The MRI tech appeared around 3:00pm. He said he was pulled out of an E.R. and told to go to Community to give me the procedure. I still needed to see a neurologist, who supposedly wasn’t available that day. I began to get my things ready to leave. I called my daughter and asked her to come get me.

A few minutes to five, a neurologist arrived, and did a complete exam. I said, “You sure were thorough, have you been doing this a long time?” “No, this is my first time doing this alone. I just finished my residency.”

Finally, I heard the nurse on the phone telling the E.R. doctor that I passed the exam. But he wanted me to stay one more night to get the results from the MRI. I told them it was after five and I was leaving. He gave in. I went home.

They never found out what was wrong.

A few days later I was helping Sarah with a poetry event at Fox Coffee House. Dav walked in as we were setting up.

I walked up to him and said, “Hi, do you still want to go out for pie?”


A few months after we were married, I was in the front yard trimming the hedges. I felt the bushes sway and sounds become muffled. I climbed down and made it into the house. I plopped onto my office chair and began to look up my symptoms. I was sweating and nauseous when Dav walked in.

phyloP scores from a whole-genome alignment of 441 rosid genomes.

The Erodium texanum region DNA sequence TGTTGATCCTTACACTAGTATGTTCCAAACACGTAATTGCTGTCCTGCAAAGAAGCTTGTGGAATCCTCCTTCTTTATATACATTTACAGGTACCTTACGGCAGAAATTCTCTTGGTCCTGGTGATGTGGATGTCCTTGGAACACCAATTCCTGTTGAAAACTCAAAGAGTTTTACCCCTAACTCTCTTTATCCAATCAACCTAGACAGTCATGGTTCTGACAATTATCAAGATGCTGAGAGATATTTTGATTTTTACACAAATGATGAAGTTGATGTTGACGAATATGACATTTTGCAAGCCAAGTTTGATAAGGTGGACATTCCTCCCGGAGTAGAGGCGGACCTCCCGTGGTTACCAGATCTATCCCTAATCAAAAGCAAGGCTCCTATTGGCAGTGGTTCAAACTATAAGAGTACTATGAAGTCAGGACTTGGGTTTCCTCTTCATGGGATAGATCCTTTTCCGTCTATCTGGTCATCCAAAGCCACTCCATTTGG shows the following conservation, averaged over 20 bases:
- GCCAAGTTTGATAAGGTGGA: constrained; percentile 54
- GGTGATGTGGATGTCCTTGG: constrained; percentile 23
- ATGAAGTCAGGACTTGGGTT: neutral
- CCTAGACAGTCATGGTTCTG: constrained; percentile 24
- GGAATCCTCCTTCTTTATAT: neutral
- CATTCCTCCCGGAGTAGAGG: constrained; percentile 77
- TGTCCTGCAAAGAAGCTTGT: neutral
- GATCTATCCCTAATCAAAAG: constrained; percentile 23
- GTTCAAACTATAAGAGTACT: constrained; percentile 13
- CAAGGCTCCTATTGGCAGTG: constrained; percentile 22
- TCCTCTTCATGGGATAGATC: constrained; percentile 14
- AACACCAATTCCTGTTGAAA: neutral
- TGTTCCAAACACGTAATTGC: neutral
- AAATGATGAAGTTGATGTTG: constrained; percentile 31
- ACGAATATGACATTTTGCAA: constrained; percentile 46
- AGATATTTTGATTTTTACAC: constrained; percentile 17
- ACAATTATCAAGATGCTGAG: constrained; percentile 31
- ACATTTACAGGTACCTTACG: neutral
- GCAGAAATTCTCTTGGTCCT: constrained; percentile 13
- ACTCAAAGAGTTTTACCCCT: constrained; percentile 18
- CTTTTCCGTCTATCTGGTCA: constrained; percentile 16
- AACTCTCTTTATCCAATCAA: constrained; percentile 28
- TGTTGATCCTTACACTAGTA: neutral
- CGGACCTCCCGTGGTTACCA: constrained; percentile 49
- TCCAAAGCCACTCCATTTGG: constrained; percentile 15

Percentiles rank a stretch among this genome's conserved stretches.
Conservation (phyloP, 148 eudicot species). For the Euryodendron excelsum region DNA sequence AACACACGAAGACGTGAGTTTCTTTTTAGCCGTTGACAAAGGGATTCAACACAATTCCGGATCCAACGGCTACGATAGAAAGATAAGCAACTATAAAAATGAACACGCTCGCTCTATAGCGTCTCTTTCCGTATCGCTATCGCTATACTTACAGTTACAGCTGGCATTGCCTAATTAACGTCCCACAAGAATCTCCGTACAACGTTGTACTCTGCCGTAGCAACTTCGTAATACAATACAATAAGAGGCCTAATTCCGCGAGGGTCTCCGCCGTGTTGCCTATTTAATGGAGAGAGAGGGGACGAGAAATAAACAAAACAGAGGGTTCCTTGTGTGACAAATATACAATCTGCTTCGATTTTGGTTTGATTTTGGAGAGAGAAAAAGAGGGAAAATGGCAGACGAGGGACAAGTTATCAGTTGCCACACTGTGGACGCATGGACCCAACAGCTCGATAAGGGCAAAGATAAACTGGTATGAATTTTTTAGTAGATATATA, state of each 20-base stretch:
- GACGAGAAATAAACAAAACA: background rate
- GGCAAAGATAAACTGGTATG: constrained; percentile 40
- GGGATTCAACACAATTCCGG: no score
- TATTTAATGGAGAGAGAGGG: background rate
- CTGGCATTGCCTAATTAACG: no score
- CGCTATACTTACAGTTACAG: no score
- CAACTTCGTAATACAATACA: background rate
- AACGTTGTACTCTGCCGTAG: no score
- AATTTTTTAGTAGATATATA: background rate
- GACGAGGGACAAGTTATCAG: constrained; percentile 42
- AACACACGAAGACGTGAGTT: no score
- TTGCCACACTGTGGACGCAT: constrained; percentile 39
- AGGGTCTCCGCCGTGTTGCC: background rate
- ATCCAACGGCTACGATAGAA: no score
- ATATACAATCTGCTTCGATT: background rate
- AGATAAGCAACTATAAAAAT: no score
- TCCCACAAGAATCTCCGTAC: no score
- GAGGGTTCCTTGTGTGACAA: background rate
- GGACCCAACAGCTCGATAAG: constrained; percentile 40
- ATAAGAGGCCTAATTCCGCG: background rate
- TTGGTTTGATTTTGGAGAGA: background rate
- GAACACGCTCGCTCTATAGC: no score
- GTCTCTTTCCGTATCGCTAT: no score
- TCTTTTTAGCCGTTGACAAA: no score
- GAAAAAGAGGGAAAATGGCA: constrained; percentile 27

“Are you okay?” he asked “No, I’m not.” We barely made it to the bathroom. My reflection in the mirror was white as a sheet.

Conclusion: I was once more taken by ambulance, but to a different hospital. Hours later a doctor came in and said I had acute vertigo. I was sent home with a prescription. I finally was diagnosed with Meniere’s Disease by House Clinic in L.A.

Who Will Take Care of Joey

Who Will Take Care of Joey

 

A few days before the date Dav and I had made to go out for pie, I woke up feeling a little off, so I ate oatmeal and blueberries for breakfast thinking it was just hunger pangs. Then I drove up the hill to Costco for gas, but as I began to pump I suddenly felt the earth swaying like I was in a small boat in a wild storm. “I need to get home,”  was all I could think.

 

On the drive home I believe that I had angels guiding the car because I sure wasn’t. As I parked in the parallel space in front of my garage, my car seemed to bend like a slinky. Somehow I knew to keep my cell phone in my right hand as I opened the front door with my left. I let my dog Joey go in ahead of me. My legs buckled under me as the door slammed behind me. I couldn’t stop my descent and my head hit the floor. My little dog sat nearby while I made a few attempts to lift my head. I was able to call 911 and tell the operator I needed help. She connected me with a fireman who asked if I could get up and retrieve some papers from my room. I believe this was a test to see if I really could get up.